We had quite the blizzard here in Colorado yesterday. Trent and I stayed warm and safe, and cooked up a big pot of stew. When the weather is cold, it can be particularly soul- and body- warming and comforting. Later on, a cake was baked. It was a great day for it. We had grocery shopped the day before, and there was no reason to go outside.
Today the temperature got to 45 degrees. The snow is shrinking, but there's still a lot of it, especially on many of our sidewalks. Since I didn't get out yesterday, and we're expecting something in the mail, I decided to slip on my shoes and coat and head over to the mailbox. The sidewalk from our front door to the mailbox was only partially cleared. I was pretty sure I would be coming home with wet shoes, but no big deal. As I followed the curve in the sidewalk, I noticed a man from one of the buildings across the way heading to the mailboxes as well.
When I got to where the sidewalk slopes down a few inches and yields to asphalt, I noticed that there was a lot of melt water running by, and it looked pretty deep. And before the melt water, there was quite a bit of fairly deep snow, at least a foot to a foot and a half in spots. I took a breath and headed forward. That's when the waterlogged snow shifted. It's funny how in those split seconds you manage to think several thoughts. I'm falling, I thought. I hope I can get back up, I thought. My neighbor will see me when he finishes checking his mail and will help me get up, I thought.
There I was, limbs all at awkward angles, and unable to get myself into a position that would allow me to get back on my feet. Snowy water was seeping into my underpants. All of my private parts were doused in ice water. Both of my shoes were soaked and squelching and my hands were submerged in the water and snow. No matter how I turned, I couldn't get any leverage to stand up again. I tried rolling and I tried rocking, to no avail. My hips were further down than my feet, I think, which made it even more impossible for me to get my poorly functioning knees in a position to lift me. This is why I never soak in the bathtub anymore, I thought.
I saw the man coming out of the mailbox shelter and my heart lifted. He'll ask if I need help, I thought. No such luck. He made a show of being engrossed in his mail and went on his way, passing within feet of me and not acknowledging my situation and likely discomfort or possible pain. My heart fell even lower than my stranded body. What would I do?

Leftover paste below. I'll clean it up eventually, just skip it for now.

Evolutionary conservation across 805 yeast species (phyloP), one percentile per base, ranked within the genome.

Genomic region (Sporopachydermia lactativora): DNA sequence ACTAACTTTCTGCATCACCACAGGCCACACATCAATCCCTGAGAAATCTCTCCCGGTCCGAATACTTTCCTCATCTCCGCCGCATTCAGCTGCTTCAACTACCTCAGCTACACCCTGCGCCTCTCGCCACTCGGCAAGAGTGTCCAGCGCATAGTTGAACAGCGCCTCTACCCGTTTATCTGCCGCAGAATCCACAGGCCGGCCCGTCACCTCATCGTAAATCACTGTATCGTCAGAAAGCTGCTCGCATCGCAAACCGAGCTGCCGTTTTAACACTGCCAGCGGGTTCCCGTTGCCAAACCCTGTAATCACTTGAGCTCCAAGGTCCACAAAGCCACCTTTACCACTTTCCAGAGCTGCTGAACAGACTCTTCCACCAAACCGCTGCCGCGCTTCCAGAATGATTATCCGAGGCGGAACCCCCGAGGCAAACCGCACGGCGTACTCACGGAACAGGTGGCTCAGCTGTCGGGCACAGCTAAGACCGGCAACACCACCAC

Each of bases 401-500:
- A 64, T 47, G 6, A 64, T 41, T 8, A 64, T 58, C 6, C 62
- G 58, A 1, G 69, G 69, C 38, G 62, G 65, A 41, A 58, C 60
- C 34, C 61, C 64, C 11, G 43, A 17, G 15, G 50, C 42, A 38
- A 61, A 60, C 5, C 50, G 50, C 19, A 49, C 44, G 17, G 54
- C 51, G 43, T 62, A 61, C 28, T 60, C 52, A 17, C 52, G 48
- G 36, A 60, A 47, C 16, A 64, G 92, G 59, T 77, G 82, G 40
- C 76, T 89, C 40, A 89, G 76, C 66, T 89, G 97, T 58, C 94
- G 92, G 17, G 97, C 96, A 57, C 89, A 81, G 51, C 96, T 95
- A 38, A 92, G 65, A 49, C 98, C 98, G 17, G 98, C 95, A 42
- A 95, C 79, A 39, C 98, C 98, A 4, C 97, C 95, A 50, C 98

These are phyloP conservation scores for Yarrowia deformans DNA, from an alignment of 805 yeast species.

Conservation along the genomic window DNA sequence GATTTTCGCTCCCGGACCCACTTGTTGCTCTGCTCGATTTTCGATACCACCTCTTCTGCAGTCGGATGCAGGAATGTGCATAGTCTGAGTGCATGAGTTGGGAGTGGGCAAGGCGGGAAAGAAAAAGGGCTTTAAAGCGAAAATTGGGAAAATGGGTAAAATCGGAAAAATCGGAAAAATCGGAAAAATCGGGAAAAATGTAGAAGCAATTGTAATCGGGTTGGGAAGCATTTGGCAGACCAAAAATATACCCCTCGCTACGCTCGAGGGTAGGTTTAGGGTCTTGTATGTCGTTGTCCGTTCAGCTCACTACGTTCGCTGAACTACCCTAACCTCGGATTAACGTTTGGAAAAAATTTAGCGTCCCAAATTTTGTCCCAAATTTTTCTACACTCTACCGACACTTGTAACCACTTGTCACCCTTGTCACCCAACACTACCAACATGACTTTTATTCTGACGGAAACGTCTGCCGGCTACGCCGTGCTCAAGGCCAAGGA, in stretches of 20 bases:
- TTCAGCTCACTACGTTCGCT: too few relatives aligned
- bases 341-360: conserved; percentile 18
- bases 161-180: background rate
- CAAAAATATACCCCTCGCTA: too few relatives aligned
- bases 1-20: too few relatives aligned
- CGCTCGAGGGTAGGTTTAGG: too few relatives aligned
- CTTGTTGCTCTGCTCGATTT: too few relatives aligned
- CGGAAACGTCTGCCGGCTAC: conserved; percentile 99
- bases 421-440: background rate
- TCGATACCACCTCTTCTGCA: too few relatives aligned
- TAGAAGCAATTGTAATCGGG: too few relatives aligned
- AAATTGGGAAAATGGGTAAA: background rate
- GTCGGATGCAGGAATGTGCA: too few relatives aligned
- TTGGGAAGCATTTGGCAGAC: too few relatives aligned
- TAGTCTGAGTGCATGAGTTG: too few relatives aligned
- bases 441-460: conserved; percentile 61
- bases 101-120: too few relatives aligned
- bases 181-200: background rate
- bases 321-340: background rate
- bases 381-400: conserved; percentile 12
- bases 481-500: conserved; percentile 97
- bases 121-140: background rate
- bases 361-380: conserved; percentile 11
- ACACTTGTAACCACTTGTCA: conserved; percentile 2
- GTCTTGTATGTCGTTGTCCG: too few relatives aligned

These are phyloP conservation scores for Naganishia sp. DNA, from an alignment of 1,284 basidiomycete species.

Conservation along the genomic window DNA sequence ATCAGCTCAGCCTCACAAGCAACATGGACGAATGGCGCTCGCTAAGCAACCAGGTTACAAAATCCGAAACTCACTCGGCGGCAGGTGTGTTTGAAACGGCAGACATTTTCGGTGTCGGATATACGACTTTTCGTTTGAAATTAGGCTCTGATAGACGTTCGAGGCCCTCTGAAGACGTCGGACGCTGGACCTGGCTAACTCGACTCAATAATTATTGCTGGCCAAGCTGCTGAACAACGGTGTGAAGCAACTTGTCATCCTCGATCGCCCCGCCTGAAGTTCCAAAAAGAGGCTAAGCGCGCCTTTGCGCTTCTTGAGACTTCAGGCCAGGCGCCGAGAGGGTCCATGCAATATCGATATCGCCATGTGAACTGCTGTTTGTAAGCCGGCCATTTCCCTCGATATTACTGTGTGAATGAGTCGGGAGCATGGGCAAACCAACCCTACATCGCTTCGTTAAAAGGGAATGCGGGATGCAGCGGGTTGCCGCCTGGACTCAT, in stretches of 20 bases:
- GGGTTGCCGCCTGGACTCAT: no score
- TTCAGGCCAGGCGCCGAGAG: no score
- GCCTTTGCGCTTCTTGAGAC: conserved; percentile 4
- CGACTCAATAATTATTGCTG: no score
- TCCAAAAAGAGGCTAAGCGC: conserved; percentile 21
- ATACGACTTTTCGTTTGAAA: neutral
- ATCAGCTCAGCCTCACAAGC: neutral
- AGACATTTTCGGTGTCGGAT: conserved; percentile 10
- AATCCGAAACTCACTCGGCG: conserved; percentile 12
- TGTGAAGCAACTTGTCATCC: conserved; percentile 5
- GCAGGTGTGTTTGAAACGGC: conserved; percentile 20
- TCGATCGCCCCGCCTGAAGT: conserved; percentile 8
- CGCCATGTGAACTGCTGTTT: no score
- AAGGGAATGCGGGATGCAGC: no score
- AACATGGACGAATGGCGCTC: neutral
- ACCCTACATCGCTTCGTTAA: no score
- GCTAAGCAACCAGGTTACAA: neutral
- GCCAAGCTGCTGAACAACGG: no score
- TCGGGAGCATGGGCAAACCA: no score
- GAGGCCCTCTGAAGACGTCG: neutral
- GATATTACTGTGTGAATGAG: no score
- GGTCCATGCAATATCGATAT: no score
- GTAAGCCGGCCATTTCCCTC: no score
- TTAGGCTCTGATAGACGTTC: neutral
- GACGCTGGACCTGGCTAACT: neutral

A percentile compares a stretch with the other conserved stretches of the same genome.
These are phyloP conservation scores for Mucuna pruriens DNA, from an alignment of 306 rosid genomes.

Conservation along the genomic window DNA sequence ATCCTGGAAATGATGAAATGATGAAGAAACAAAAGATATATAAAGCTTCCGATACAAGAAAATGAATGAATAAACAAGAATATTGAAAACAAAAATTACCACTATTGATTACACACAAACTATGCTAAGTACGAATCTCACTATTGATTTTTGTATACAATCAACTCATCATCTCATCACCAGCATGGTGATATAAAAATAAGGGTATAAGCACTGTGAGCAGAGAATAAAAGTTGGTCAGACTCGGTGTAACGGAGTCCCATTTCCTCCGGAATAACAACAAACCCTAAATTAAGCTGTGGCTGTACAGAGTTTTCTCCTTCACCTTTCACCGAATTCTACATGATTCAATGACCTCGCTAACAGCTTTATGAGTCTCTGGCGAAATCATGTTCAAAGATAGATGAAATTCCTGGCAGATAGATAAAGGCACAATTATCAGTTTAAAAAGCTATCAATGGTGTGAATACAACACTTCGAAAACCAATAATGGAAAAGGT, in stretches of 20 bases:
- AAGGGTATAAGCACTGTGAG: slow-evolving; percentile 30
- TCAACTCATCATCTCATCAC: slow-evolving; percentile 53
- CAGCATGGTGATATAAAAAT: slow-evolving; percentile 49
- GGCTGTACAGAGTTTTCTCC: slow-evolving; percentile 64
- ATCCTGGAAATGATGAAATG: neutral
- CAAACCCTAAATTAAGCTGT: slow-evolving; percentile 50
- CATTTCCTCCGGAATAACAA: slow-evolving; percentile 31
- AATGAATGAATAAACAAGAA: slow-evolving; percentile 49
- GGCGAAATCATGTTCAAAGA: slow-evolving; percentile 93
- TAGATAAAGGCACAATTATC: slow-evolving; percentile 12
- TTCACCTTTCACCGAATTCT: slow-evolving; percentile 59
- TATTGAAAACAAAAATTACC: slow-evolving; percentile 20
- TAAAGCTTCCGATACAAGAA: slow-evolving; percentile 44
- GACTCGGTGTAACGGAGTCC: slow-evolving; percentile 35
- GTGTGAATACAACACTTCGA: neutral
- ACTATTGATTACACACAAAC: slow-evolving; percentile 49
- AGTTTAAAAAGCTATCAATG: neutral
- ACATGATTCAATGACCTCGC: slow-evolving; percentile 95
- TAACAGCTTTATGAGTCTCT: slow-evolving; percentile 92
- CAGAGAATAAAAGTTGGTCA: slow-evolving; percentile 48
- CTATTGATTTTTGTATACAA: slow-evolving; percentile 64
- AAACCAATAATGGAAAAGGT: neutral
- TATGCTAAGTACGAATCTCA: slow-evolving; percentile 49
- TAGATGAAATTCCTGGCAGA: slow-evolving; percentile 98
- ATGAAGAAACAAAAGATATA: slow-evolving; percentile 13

A few minutes later I saw a car pull up to the mailboxes. A tiny woman, nay, a tiny lady, jumped out of the car. "Do you need help?" she asked. Yes, I sure did. She tried getting me up from the right side and that didn't work. I still couldn't begin to raise my body up. She was going to try and find someone to help when she decided to try from my left side. She took my arm and let me brace my hand on her leg, and I finally got up, shaken and already hurting.
When she asked me if I was going to be okay I began crying. What really hurt, I told her, was that someone had walked right by and acted like they couldn't see me. She let me hug her while she told me that she knew what it was like to fall down and need help. A few years ago she fell in her apartment, hitting her head on the bathroom sink on her way down. This broke her neck and she was unable to get up by herself. So this small, gray-haired woman who was about as big as a minute, as Gram would say, was my hero and rescuer today.
I wish I could understand why the other neighbor didn't do so much as acknowledge my presence. As I showered (and cried, I'm embarrassed to admit) away the cold, and hopefully some of the pain that will be moving in on my body, I wondered what motivated him. Maybe he deals with others' problems by avoiding them. If he doesn't see them, they doesn't exist. Maybe he was afraid that he couldn't lift me up because he has arthritis or a bad back. Of course, he could have asked me if he could go and call someone to help me, and I would have been so very grateful. I made a joke with Trent about it after I got out of the shower, on the premise that laughing makes the pain and indignity fade away a bit faster. "I know what it is, honey. He thought I was only acting like I was hurt so that I could lure him over to help me and then pull out a pistol and rob him. That's what it was!"
I feel ashamed that I cried after I got up again. It's just so humiliating and dehumanizing and frightening to be in a position of complete helplessness. And having someone ignore you at a time of need makes the emotional pain even worse. I am so grateful for the woman who didn't think twice, she just knew someone needed help. Kind of reminds me of, well...me. As for the other neighbor? I still love him with the same love I have for all of my fellow humans. If I hobbled to the mail tomorrow and saw him flailing in the snow like a turtle on his back (Hey! That is a great description of the position I found myself in today!) I would fly to his side as quickly as I could and try to help him get on his feet again. I hope he never finds himself in that position, but if he does, I hope that someone will care enough to help him. I really want to believe there are lots of people like the kindhearted woman who helped me today. I hope so.
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